Moonilal Lalchan

Moonilal Lalchan, chairman of the Office of Procurement Regulation. —Photo courtesy Parliament of Trinidad and Tobago

PROPER procurement practices could save this country a conservative $5.2 billion a year–otherwise lost to corruption or inefficiency–and translate over time into an improved standard of living for citizens.

For chairman of the Office of Procurement Regulation, Moonilal Lalchan, this alone should drive Government to seek full proclamation of the Pub­lic Pro­cure­ment Act as soon as possible.

Lalchan, whose office has been fully prepared for proclamation since October last year, also said last week he has noted with concern that Trinidad and Tobago has entered another election year without the legislation, which he views as “the tool” to help wipe out white collar crime and protect taxpayers’ assets.

Lalchan said while the OPR has work to do with its public outreach, it was important for the national community to understand what savings of up to $5.2 billion per year could mean.

“Think about education, health, infrastructure,” Lalchan said, stating again that the estimate was conservative and could increase where efficiency was improved in self-sufficient, State-run agencies. This includes agencies such as Caribbean Airlines and National Flour Mills (NFM).

He said savings for one year alone could be used to run the country for a year but the OPR remained virtually toothless until the Act is proclaimed.

In an interview with Express Business, Lalchan also disclosed that the public service appears ready for change, with at least 170 agencies reaching out for guidance with their best practice handbooks even in the absence of full proclamation. Among them was the Water and Sewerage Authority (WASA) and the Trinidad and Tobago Electricity Commission (T&TEC).

“A number of bodies are ready for best practice,” Lalchan said.

The OPR, based in Tower D on the Port of Spain International Waterfront, has moved fast on its work.

Lalchan said the OPR would have been ready last March had the Act been proclaimed as anticipated by Finance Minister Colm Imbert.

“But we keep moving the target,” Lalchan said and the Act was then to be proclaimed by October 2019, by which time the OPR would have been “fully, fully prepared”.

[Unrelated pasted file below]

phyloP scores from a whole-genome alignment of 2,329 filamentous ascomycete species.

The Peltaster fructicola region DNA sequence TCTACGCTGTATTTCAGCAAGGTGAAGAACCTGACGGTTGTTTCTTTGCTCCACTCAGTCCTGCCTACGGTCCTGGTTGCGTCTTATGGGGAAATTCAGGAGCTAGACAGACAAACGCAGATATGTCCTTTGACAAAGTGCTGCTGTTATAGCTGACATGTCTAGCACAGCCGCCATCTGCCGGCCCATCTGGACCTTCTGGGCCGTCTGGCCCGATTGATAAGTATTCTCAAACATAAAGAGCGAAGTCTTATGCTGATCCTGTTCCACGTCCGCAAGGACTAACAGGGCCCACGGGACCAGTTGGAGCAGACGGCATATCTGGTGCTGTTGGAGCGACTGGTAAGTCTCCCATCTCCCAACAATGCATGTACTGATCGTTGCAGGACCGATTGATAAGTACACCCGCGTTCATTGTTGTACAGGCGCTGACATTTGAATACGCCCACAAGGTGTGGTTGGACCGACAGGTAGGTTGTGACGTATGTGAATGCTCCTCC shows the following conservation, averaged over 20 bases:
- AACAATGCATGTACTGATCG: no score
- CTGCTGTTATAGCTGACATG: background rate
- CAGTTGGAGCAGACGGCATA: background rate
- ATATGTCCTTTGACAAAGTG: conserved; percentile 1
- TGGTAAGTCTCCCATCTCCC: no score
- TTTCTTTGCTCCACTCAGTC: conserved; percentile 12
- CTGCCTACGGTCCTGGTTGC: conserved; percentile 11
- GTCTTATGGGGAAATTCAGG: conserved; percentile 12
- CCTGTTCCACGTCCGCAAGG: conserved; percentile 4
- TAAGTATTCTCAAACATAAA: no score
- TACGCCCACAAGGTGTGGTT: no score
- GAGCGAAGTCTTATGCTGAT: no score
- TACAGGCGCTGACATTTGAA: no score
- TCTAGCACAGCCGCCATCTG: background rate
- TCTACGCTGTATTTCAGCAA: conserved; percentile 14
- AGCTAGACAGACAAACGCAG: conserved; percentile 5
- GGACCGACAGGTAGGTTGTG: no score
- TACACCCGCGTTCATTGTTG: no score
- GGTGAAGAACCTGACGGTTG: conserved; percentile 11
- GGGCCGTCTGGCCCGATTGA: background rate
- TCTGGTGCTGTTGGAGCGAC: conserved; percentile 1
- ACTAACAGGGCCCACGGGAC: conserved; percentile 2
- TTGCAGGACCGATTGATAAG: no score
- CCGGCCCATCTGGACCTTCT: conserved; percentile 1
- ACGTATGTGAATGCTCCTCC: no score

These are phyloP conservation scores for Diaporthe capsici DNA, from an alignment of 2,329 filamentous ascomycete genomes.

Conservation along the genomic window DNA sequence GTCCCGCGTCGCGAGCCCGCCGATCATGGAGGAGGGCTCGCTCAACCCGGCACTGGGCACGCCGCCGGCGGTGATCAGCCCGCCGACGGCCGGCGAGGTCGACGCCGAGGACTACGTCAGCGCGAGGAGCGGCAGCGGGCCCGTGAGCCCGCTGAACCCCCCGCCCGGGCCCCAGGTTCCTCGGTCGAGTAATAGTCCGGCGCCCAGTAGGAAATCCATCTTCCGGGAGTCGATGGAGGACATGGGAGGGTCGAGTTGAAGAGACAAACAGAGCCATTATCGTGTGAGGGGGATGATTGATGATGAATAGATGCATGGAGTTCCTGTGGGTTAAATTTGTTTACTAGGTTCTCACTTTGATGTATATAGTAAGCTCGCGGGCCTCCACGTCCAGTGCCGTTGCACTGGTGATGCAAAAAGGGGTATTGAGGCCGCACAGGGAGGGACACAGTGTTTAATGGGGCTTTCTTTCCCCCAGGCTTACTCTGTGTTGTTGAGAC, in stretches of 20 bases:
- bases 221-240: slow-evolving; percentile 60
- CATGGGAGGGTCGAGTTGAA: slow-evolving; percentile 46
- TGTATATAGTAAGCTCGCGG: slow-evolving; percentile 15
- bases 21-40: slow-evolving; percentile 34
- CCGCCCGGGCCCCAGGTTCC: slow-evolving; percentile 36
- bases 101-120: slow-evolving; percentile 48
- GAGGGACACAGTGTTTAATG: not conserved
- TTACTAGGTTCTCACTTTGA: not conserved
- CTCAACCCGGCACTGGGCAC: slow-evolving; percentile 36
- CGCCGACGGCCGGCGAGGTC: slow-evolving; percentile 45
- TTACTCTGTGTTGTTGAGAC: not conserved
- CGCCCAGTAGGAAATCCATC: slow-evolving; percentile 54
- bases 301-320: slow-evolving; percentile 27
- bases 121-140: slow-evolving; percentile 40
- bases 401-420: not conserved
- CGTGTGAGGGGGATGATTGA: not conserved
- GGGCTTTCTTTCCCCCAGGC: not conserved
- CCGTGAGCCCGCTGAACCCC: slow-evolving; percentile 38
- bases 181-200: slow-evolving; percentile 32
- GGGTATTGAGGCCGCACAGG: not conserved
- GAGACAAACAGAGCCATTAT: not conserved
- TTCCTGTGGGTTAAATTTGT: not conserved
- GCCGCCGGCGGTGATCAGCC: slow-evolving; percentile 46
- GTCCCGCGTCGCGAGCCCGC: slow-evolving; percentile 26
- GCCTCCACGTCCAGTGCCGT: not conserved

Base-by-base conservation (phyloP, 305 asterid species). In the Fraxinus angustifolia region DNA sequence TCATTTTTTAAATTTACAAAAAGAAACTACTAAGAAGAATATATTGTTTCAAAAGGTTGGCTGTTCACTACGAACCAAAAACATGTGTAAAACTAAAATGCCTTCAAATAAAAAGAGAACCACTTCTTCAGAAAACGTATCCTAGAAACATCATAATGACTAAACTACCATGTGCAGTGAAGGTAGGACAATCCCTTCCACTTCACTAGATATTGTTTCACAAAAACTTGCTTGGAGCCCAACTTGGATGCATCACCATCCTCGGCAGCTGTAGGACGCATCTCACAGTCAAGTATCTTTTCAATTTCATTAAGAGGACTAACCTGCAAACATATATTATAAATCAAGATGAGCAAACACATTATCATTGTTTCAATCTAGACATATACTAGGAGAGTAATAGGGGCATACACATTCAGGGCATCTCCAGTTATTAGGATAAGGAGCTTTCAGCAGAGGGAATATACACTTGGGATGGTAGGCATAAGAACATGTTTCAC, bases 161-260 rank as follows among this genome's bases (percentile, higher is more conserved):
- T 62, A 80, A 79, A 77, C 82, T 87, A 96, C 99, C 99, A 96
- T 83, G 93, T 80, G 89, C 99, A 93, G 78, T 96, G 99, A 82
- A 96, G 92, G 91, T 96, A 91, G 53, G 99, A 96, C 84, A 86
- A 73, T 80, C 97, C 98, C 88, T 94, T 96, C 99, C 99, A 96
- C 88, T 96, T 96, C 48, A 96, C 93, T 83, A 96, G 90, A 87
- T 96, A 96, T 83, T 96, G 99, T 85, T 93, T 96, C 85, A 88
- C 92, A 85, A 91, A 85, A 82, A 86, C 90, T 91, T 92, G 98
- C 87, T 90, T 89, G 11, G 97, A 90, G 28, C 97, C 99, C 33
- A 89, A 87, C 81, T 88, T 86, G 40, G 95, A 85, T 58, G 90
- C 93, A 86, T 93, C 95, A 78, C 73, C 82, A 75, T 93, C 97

The Pub­lic Pro­cure­ment Act was passed in De­cem­ber 2014 and has been pro­claimed in parts, as written reg­u­la­tions must be submitted to the Min­istry of Fi­nance and be approved, be­fore be­ing laid and passed in Par­lia­ment.

Until then, the OPR lacks the backing to in­ves­ti­gate al­le­ga­tions of im­pro­pri­ety in ten­der eval­u­a­tions for State con­tracts.

Bid-rigging a thing of the past

Can corrupt practices like bid-rigging actually be wiped out?

Lalchan believes “yes” and said the Procurement Act alone could begin that process, as it would force into place mechanisms that monitor and control the use of public funds–including who gets paid from it.

Lalchan noted that Police Commissioner Gary Griffith last year spoke against the practice of bestowing Government contracts on persons involved in criminal activities, especially gang-related, and said the Act could address such issues.

For one, the Act would allow the OPR to impose a “pre-qualification” listing on the public procurement system, from which companies and contractors could be drawn, having already been vetted for authenticity.

He said most bid-rigging was possible because persons were able to submit bids under “paper” companies, leaving room for conspired bidding and the awarding of projects to a preferred bidder.

Lalchan said the work done by the OPR team, for which he was high in praise, has attracted the attention of private entities and he believes that with serious implementation of the Act, the public service could even surpass the private sector in transparency and efficiency.

The impending Act has caused excitement in the various industries he said, that the playing field may soon be levelled to the extent that all are treated fairly.

Asked his opinion as to why the Act is yet to be proclaimed and whether the delay is due to a cultural clinging to corruption, Lalchan said he believed the legislation was not prioritised–and noted amendments last year to the Dangerous Drugs Act, decriminalising personal possession of up to 30 grams of marijuana.